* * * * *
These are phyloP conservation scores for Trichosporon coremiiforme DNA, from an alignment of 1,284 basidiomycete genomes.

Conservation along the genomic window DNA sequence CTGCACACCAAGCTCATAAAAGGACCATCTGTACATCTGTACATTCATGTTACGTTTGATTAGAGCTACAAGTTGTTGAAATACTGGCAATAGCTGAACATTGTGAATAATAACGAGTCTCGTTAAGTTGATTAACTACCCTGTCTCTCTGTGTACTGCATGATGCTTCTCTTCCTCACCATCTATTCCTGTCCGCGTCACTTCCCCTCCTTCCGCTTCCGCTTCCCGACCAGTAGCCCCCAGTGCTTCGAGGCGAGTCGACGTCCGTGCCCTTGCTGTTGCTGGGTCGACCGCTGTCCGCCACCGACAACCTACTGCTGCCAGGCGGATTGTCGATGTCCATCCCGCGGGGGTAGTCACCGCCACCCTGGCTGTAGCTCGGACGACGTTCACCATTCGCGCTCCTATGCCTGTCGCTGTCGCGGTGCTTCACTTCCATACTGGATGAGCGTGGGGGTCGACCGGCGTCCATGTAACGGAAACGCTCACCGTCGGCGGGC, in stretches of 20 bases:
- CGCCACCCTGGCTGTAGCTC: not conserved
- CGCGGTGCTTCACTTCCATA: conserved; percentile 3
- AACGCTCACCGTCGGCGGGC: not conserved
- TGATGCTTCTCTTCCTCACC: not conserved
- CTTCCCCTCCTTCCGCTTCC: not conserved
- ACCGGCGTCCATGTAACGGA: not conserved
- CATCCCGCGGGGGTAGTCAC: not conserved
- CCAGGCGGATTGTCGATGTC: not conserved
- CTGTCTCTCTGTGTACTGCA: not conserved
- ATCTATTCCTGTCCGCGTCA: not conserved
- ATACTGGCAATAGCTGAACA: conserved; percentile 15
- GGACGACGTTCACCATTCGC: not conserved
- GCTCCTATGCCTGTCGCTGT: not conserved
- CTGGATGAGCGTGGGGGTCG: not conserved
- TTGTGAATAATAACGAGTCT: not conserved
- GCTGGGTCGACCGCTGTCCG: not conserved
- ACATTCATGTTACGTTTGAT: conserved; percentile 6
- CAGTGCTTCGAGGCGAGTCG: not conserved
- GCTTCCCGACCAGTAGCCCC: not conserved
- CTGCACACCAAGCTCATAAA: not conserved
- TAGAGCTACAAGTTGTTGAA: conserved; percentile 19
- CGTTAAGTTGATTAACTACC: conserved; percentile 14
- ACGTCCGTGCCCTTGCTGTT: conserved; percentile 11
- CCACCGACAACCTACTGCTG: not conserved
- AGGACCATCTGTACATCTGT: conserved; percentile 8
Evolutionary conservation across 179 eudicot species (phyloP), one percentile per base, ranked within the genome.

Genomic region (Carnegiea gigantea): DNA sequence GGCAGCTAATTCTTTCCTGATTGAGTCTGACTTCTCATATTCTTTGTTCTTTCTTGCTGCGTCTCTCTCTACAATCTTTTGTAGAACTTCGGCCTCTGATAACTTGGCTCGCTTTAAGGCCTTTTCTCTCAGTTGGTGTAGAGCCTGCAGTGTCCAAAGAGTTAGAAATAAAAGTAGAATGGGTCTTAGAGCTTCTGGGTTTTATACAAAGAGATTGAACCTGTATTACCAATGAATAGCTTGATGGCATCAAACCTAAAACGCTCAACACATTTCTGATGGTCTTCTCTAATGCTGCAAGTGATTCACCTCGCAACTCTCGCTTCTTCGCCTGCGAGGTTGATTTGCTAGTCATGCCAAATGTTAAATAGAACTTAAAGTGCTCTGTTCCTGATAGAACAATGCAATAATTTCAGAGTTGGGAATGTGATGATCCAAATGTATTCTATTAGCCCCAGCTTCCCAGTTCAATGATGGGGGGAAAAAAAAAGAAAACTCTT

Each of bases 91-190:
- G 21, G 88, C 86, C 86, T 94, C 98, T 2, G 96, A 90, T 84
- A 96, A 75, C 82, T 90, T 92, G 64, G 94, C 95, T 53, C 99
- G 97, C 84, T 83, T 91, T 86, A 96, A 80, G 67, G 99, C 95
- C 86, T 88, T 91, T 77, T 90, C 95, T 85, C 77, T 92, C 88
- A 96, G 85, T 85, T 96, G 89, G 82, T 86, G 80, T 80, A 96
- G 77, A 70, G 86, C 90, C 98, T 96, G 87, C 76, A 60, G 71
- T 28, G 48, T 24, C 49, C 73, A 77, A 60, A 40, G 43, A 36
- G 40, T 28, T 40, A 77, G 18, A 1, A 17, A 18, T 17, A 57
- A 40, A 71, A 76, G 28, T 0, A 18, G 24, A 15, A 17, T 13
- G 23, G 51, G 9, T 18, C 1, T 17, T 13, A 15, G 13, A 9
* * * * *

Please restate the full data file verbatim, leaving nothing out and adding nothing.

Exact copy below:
These are phyloP conservation scores for Trichosporon coremiiforme DNA, from an alignment of 1,284 basidiomycete genomes.

Conservation along the genomic window DNA sequence CTGCACACCAAGCTCATAAAAGGACCATCTGTACATCTGTACATTCATGTTACGTTTGATTAGAGCTACAAGTTGTTGAAATACTGGCAATAGCTGAACATTGTGAATAATAACGAGTCTCGTTAAGTTGATTAACTACCCTGTCTCTCTGTGTACTGCATGATGCTTCTCTTCCTCACCATCTATTCCTGTCCGCGTCACTTCCCCTCCTTCCGCTTCCGCTTCCCGACCAGTAGCCCCCAGTGCTTCGAGGCGAGTCGACGTCCGTGCCCTTGCTGTTGCTGGGTCGACCGCTGTCCGCCACCGACAACCTACTGCTGCCAGGCGGATTGTCGATGTCCATCCCGCGGGGGTAGTCACCGCCACCCTGGCTGTAGCTCGGACGACGTTCACCATTCGCGCTCCTATGCCTGTCGCTGTCGCGGTGCTTCACTTCCATACTGGATGAGCGTGGGGGTCGACCGGCGTCCATGTAACGGAAACGCTCACCGTCGGCGGGC, in stretches of 20 bases:
- CGCCACCCTGGCTGTAGCTC: not conserved
- CGCGGTGCTTCACTTCCATA: conserved; percentile 3
- AACGCTCACCGTCGGCGGGC: not conserved
- TGATGCTTCTCTTCCTCACC: not conserved
- CTTCCCCTCCTTCCGCTTCC: not conserved
- ACCGGCGTCCATGTAACGGA: not conserved
- CATCCCGCGGGGGTAGTCAC: not conserved
- CCAGGCGGATTGTCGATGTC: not conserved
- CTGTCTCTCTGTGTACTGCA: not conserved
- ATCTATTCCTGTCCGCGTCA: not conserved
- ATACTGGCAATAGCTGAACA: conserved; percentile 15
- GGACGACGTTCACCATTCGC: not conserved
- GCTCCTATGCCTGTCGCTGT: not conserved
- CTGGATGAGCGTGGGGGTCG: not conserved
- TTGTGAATAATAACGAGTCT: not conserved
- GCTGGGTCGACCGCTGTCCG: not conserved
- ACATTCATGTTACGTTTGAT: conserved; percentile 6
- CAGTGCTTCGAGGCGAGTCG: not conserved
- GCTTCCCGACCAGTAGCCCC: not conserved
- CTGCACACCAAGCTCATAAA: not conserved
- TAGAGCTACAAGTTGTTGAA: conserved; percentile 19
- CGTTAAGTTGATTAACTACC: conserved; percentile 14
- ACGTCCGTGCCCTTGCTGTT: conserved; percentile 11
- CCACCGACAACCTACTGCTG: not conserved
- AGGACCATCTGTACATCTGT: conserved; percentile 8
Evolutionary conservation across 179 eudicot species (phyloP), one percentile per base, ranked within the genome.

Genomic region (Carnegiea gigantea): DNA sequence GGCAGCTAATTCTTTCCTGATTGAGTCTGACTTCTCATATTCTTTGTTCTTTCTTGCTGCGTCTCTCTCTACAATCTTTTGTAGAACTTCGGCCTCTGATAACTTGGCTCGCTTTAAGGCCTTTTCTCTCAGTTGGTGTAGAGCCTGCAGTGTCCAAAGAGTTAGAAATAAAAGTAGAATGGGTCTTAGAGCTTCTGGGTTTTATACAAAGAGATTGAACCTGTATTACCAATGAATAGCTTGATGGCATCAAACCTAAAACGCTCAACACATTTCTGATGGTCTTCTCTAATGCTGCAAGTGATTCACCTCGCAACTCTCGCTTCTTCGCCTGCGAGGTTGATTTGCTAGTCATGCCAAATGTTAAATAGAACTTAAAGTGCTCTGTTCCTGATAGAACAATGCAATAATTTCAGAGTTGGGAATGTGATGATCCAAATGTATTCTATTAGCCCCAGCTTCCCAGTTCAATGATGGGGGGAAAAAAAAAGAAAACTCTT

Each of bases 91-190:
- G 21, G 88, C 86, C 86, T 94, C 98, T 2, G 96, A 90, T 84
- A 96, A 75, C 82, T 90, T 92, G 64, G 94, C 95, T 53, C 99
- G 97, C 84, T 83, T 91, T 86, A 96, A 80, G 67, G 99, C 95
- C 86, T 88, T 91, T 77, T 90, C 95, T 85, C 77, T 92, C 88
- A 96, G 85, T 85, T 96, G 89, G 82, T 86, G 80, T 80, A 96
- G 77, A 70, G 86, C 90, C 98, T 96, G 87, C 76, A 60, G 71
- T 28, G 48, T 24, C 49, C 73, A 77, A 60, A 40, G 43, A 36
- G 40, T 28, T 40, A 77, G 18, A 1, A 17, A 18, T 17, A 57
- A 40, A 71, A 76, G 28, T 0, A 18, G 24, A 15, A 17, T 13
- G 23, G 51, G 9, T 18, C 1, T 17, T 13, A 15, G 13, A 9